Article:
AH: Someone clever once said: ”You can’t reproduce the past, you can only reinvent it.” A realistic portrayal of Charles the Second’s time would be truly alien, and wouldn’t be understandable by a modern audience. So, you’re dealing with a reinvented world. These genres aren’t as far apart as they’re perceived to be, just different ways of telling a story.
The clips & the reading:
Ashley Pharaoh showed a clip from Life on Mars, Series 1, Episode 4: Sam Tyler has a girl in his care: she spikes his drink, seduces him, and leaves him chained to his bed with a pair of Police handcuffs. Gene Hunt finds him the next morning, much to the hilarity of the rest of station.
AP: Everything in that clip stems from the original premise (a 21st century cop trapped in 1973) and I loved writing it. Not to be too pretentious or anything, but it’s closer to poetry when you get it right. But it took seven years of pitching to get it to screen, and that was a very painful process. I explained to one exec that it may all be in the central character’s head, or he may really be back in time. He said: “But that’s ambiguous”. “Well….yeah!”. People didn’t get it. In fact, we were told many times “Don’t do it – careers will end if you do this.” But John Yorke developed it with us, first at Channel 4, where it almost got green-lit, and then at the BBC. If you wait long enough, things will change – Doctor Who came along, and Lost, and that paved the way. I think we only got through the dark times because there were three of us - just when one person’s enthusiasm was flagging, the other two would remind him what was exciting about the project.
Q. What about the planned American remake of Life on Mars, by David E Kelly?
AP: They need a show to provide 60 episodes in America. You can’t keep a mystery of whether someone’s in a coma going for that length of time, so they’ve dropped the metaphysical aspect, and ramped up the comedy in its place. I don’t know if it’ll work. It shows that there is a strength to having short runs of shows, as we do here, as it allows you to tell more intense stories.
Phil Ford showed a clip from The Sarah Jane Adventures: The Eye of the Gorgon. Maria’s Dad has been turned to stone, and his estranged wife – thinking this is a statue of her ex – tells him what she really feels for him.
PF: This is what I meant by grounding SF in reality, here the reality of Maria and her family. In fact this was the first scene to be written – I knew in a gorgon story that someone was going to get turned to stone, and that someone would mistake them for a statue. The rest of the story flowed from there. It gave us a nice opportunity to find out how a character ticks – a nice emotional scene in an action-packed story.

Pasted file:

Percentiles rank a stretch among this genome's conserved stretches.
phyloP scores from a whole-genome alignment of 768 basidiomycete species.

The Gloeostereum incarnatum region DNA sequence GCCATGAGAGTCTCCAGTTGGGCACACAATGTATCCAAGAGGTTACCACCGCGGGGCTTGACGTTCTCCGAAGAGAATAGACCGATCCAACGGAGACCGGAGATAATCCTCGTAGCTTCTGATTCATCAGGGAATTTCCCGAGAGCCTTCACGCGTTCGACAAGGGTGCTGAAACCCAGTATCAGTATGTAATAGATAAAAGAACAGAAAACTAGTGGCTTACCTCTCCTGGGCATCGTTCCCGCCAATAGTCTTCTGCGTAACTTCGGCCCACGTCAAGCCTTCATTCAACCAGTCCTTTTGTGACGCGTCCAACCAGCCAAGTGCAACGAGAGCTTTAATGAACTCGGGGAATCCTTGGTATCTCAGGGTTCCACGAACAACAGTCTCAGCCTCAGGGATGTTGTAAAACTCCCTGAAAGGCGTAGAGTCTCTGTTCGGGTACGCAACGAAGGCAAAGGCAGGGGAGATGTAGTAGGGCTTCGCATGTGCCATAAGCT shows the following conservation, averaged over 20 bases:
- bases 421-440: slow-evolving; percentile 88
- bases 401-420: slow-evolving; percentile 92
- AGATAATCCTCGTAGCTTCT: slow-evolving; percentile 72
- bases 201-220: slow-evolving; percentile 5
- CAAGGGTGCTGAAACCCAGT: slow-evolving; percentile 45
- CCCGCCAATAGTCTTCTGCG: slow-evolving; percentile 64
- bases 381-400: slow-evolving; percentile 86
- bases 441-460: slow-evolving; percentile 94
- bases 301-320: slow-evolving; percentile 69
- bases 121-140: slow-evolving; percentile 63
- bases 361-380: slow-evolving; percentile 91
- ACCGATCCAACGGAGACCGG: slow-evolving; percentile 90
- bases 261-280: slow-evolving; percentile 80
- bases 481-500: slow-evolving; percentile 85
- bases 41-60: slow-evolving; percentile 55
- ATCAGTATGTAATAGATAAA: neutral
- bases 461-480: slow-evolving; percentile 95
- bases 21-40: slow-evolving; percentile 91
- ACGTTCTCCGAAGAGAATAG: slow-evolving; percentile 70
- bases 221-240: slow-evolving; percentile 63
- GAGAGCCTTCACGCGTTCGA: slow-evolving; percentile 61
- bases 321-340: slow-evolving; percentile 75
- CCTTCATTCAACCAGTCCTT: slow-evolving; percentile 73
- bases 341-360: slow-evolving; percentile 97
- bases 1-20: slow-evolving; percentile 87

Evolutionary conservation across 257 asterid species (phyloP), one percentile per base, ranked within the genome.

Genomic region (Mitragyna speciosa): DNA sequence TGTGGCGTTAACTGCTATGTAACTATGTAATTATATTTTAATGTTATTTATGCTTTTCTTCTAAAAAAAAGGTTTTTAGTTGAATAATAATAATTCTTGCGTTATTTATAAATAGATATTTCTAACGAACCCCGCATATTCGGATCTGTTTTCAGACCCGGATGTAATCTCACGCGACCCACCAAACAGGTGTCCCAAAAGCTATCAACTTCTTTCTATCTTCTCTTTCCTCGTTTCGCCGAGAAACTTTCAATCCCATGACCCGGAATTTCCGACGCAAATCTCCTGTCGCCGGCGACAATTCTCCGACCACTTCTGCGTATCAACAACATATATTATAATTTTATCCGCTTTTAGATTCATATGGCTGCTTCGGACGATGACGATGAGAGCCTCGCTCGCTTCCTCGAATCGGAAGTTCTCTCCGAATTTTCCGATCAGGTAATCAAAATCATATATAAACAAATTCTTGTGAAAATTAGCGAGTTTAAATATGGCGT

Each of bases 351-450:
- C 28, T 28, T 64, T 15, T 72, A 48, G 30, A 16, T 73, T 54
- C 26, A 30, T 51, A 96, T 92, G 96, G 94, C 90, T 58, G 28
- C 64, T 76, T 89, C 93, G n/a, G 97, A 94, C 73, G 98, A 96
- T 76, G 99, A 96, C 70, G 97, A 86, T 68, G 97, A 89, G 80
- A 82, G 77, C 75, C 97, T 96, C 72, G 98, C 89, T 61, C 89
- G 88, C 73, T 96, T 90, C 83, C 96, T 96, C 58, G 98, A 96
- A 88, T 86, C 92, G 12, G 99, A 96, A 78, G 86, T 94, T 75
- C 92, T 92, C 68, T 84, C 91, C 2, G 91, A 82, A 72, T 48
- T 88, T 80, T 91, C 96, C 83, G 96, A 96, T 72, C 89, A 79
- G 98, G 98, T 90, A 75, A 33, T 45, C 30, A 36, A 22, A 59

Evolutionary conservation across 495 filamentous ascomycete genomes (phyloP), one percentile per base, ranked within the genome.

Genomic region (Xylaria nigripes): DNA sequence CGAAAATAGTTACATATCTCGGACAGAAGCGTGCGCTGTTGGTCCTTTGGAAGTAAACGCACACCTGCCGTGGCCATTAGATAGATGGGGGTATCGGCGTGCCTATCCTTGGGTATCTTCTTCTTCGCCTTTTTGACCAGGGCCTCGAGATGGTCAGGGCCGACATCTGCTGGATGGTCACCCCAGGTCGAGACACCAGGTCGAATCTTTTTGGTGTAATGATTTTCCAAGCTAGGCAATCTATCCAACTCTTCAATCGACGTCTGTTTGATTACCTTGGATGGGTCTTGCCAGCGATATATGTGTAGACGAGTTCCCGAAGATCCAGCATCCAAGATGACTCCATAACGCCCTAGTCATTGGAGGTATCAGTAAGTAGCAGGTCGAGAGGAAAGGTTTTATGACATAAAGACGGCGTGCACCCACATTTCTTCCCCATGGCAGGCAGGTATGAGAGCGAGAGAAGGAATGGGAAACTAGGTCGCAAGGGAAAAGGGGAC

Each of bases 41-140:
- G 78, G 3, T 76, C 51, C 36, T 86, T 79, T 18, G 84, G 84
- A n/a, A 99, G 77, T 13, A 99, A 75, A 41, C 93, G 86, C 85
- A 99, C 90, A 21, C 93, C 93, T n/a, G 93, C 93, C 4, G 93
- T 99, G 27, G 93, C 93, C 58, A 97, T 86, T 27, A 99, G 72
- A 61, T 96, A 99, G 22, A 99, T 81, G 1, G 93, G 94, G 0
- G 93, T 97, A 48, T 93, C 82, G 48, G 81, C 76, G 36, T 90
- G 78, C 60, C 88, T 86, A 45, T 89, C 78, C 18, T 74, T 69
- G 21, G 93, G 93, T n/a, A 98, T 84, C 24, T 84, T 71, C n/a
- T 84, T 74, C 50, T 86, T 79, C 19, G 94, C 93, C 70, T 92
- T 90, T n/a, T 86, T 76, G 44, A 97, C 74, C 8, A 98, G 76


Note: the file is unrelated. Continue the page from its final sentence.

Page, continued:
Phillip Palmer read from Debatable Space. A very funny excerpt where the hero Lena, a 900 year old woman who was born in our time, has been kidnapped, and is being held by flame-beasts – highly intelligent creatures composed entirely of flame. She ponders her predicament, and some of the changes she’s seen in her long lifetime.
PP: That’s from the other end of the scale – the furthest extreme, space opera.
Q. How much do you think about budget?
PF: I don’t think about it all for the first draft. I let other people tell me afterwards if things can’t be achieved.
AH: It’s best not to self-censor. And the costs of CGI, for example, change all the time – you don’t know what you can or can’t afford. A herd of rampaging velociraptors might be achievable where two men talking in a car might be expensive!
Q. How difficult is it to pitch hard SF?
AH: It is harder. A show like Heroes plays on ABC and gets loads of viewers. Battlestar Galactica plays on the sci-fi channel and gets much less.
PP: On TV, SF has to come packaged with another genre.
PF: Yeah. IF you remember, the first season of Doctor Who was almost as much soap as sci-fi. Over the years, the sci-fi elements have built up – it’s the Trojan Horse approach.
Q. How easy is it to find an agent as a screenwriter specialising in fantasy?
AH: Don’t use the word fantasy if you’re worried.
EB: People want to see good writing, irrespective of genre.
Q. American SF was huge for years – what are the differences.
EB: There aren’t so many differences. The US loves Brit sci-fi – Heroes, all Joss Whedon’s work, Alan Moore.
AP: George Lucas is looking for British writers to work on the Star Wars TV series
And just to round off the evening with an exclusive, Ashley proceeded to tell us of two particular writers who have been invited to the Skywalker ranch for discussions about this. I’ve omitted their names as I don’t think it’s public knowledge yet!
Value for Money?: Guild events are always good value for money. Join the Guild! As usual, the event was followed by networking with wine and nibbles provided. All the panellists stuck around to talk. But the best part of this was that - having been to enough recent talks about pushing forward one's career - this was simply about celebrating good writing and good writers.